Samantha Power replied that she has raised the imprisonment of Mbonimpa with Burundi's leadership, publicly and privately. (Inner City Press previously asked Ambassador Power about Burundi at a Security Council question and answer stakeout of the type the new Free UN Coalition for Access urges all Security Council presidencies to hold after closed door consultation sessions.)

I suppose the situation on the ground has not changed materially,” Ambassador Power said, “since we last engaged on this... the closing of political space, the walking away from aspects of the Arusha Accords.”

  During the recent African Leaders Summit in Washington she and other US officials raised the issues, she said. The US “wants the UN to maintain a role on the ground in the coming weeks as we approach the elections,” she said. Inner City Press has reported on Burundi using the “persona non grata” process to expel UN staff.

  Ambassador Power noted that the Security Council has held more meetings about Burundi this year than in any other analogous period. One wonders, will this continue up to the election? After? Watch this site.

Updated with US Mission transcript:

MODERATOR: Last question is Matthew.

QUESTION: Matthew Lee, Inner City Press. Thanks for the briefing and, on behalf of the Free UN Coalition for Access, hoping for question and answer stakeouts after consultations to hear what happened and ask you about it... On Burundi, I know that you visited there, and I wanted to know what’s the status of the UN looking into allegations that the ruling party was arming its youth wing and trying to get the release of this human rights defender, Mbonimpa, who is, I believe still in jail after several months.  Thanks.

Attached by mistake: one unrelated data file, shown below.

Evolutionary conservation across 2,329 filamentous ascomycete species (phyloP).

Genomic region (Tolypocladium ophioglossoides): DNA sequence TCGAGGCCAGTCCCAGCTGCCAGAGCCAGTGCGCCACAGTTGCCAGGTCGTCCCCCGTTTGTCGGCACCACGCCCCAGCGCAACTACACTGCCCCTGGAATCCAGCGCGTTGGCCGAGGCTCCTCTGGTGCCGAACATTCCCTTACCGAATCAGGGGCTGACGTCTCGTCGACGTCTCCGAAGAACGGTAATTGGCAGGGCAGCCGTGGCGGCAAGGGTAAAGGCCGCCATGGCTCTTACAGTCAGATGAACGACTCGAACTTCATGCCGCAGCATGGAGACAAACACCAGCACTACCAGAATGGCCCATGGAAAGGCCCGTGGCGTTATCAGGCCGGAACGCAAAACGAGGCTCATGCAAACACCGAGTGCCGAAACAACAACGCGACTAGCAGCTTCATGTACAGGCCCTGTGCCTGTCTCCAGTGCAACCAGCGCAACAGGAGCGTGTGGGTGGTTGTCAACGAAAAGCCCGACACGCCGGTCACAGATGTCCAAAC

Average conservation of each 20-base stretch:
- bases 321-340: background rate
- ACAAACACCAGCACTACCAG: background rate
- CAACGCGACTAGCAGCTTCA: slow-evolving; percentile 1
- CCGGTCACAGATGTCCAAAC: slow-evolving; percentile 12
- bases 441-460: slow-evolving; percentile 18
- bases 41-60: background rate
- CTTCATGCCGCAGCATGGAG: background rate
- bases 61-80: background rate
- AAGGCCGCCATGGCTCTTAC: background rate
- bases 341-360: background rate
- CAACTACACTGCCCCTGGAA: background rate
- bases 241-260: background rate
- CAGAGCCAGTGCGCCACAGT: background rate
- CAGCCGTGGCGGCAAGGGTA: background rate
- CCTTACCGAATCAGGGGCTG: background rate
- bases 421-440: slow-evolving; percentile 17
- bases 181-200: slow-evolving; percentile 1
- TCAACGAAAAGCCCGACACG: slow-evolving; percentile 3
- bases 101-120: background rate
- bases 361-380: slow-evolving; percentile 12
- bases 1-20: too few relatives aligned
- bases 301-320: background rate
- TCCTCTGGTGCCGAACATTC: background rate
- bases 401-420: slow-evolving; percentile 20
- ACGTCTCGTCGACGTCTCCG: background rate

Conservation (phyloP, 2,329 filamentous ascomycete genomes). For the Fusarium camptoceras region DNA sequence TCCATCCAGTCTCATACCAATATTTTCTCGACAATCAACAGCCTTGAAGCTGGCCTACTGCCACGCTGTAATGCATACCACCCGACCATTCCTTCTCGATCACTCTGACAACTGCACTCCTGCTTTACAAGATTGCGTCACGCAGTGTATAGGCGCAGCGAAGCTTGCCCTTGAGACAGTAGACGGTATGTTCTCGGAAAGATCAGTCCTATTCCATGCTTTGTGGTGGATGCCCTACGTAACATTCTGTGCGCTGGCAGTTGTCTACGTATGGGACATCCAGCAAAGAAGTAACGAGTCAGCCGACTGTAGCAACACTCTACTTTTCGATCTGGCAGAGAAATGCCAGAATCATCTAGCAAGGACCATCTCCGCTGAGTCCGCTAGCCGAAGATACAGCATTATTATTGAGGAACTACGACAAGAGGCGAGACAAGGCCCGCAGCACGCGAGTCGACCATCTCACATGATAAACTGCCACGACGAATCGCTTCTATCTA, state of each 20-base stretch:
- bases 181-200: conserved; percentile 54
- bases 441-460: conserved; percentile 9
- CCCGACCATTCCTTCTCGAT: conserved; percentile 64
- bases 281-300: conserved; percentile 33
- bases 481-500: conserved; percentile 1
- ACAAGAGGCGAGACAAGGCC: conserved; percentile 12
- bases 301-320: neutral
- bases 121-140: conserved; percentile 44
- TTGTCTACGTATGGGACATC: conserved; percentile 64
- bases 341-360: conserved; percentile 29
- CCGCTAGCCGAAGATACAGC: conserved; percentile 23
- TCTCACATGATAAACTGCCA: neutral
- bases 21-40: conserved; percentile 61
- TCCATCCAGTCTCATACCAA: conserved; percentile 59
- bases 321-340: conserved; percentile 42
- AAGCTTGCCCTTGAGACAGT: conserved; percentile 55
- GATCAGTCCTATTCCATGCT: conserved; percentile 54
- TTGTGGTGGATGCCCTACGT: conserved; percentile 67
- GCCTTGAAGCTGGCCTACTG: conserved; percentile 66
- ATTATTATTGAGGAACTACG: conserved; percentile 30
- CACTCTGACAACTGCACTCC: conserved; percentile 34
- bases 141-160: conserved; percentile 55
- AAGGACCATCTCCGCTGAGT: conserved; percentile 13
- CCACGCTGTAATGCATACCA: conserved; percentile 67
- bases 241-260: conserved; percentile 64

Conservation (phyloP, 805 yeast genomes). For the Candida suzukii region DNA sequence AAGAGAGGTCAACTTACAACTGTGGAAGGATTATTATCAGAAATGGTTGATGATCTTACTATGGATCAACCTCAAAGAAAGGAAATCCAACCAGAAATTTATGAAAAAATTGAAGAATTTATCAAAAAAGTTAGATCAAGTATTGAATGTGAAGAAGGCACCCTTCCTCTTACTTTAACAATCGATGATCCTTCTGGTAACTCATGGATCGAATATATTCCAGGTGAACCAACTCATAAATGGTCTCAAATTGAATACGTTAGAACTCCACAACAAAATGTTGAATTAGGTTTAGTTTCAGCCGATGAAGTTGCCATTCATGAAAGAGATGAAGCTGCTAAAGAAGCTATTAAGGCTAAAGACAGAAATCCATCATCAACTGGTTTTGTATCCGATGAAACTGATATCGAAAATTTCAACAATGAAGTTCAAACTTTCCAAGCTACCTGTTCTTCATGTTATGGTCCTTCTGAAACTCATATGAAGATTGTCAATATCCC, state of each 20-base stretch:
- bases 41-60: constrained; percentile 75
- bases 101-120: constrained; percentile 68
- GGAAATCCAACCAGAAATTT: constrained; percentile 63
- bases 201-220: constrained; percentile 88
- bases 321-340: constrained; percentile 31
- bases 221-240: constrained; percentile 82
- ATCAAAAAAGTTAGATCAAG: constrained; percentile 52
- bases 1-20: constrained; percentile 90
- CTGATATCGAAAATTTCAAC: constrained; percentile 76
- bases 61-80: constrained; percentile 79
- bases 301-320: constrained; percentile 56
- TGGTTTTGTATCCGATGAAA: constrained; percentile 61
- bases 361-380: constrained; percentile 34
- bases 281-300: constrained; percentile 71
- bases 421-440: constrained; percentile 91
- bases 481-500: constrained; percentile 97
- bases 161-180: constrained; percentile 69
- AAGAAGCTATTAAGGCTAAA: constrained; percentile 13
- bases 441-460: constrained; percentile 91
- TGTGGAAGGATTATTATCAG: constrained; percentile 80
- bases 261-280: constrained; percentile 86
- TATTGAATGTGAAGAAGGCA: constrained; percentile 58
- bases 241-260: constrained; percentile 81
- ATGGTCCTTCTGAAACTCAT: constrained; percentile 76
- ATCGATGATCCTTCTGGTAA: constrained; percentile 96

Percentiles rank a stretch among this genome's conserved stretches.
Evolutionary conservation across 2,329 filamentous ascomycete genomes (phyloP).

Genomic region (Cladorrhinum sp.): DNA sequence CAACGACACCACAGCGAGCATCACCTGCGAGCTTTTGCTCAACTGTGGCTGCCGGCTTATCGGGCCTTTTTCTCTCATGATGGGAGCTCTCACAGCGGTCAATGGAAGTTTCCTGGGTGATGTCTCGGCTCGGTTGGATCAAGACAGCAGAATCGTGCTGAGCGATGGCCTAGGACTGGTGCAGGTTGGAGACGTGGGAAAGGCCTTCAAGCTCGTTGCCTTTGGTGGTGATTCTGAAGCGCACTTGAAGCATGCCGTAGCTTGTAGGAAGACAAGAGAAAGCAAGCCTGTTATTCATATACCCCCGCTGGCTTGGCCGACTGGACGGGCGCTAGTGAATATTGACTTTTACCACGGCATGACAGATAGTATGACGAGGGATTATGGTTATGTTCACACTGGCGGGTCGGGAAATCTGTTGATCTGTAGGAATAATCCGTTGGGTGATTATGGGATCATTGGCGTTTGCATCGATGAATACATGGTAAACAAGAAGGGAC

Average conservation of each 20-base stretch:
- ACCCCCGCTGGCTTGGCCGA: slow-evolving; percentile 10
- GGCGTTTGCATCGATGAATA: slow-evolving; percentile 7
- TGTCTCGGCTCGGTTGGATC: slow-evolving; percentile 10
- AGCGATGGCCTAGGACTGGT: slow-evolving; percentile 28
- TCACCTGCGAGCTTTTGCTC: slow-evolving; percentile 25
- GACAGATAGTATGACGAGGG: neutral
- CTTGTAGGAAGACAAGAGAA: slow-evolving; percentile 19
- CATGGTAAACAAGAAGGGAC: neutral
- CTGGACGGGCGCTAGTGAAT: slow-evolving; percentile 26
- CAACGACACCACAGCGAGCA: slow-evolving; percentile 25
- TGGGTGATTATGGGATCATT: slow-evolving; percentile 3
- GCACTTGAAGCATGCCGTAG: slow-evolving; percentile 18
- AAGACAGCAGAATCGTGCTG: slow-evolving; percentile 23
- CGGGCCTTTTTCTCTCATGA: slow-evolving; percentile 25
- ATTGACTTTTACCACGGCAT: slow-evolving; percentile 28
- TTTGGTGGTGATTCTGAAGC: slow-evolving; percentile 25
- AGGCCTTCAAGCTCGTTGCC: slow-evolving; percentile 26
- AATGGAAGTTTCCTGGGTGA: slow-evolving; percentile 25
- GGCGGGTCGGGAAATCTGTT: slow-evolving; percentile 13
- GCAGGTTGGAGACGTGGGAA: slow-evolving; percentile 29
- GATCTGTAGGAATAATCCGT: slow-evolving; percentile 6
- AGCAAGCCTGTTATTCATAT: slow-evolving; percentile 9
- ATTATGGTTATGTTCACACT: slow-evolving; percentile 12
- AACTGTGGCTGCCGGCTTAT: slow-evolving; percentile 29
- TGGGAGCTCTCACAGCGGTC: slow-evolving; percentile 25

AMBASSADOR POWER:On Burundi, I personally raised the case of the human rights defender and lawyer that you mentioned many, many times publicly and privately with the Burundian leadership. I think the – I suppose the situation on the ground has not changed materially since we last engaged on this. We still have real concerns about the closing of political space, the walking away from aspects of the Arusha Accords, which have been the foundation on which Burundi’s stability and peace and reconciliation have been predicated. All of those concerns remain, and they were raised by myself and by other American officials in the African Leaders Summit when President Nkurunziza visited not long ago.

The only thing I can say I guess beyond that at this point is that we are also deeply committed to ensuring that the UN maintains a role – an important role on the ground in Burundi in the coming weeks, particularly as we approach the elections, which are likely to be a very tense time, given what the government has done against opposition parties, and given that, again, the circumstances for civil society and the opposition have grown much more difficult in recent weeks. We don’t have reason to expect that things are suddenly going to open and that’s going to create tension, and I will note that the Council, I think, has met more on Burundi in recent months than probably in any other analogous period.

So again, this is something that I think we have made our views as a council and we have made our views bilaterally speaking by national capacity very well known to the Burundi authorities at a very combustible time. Thank you, everybody.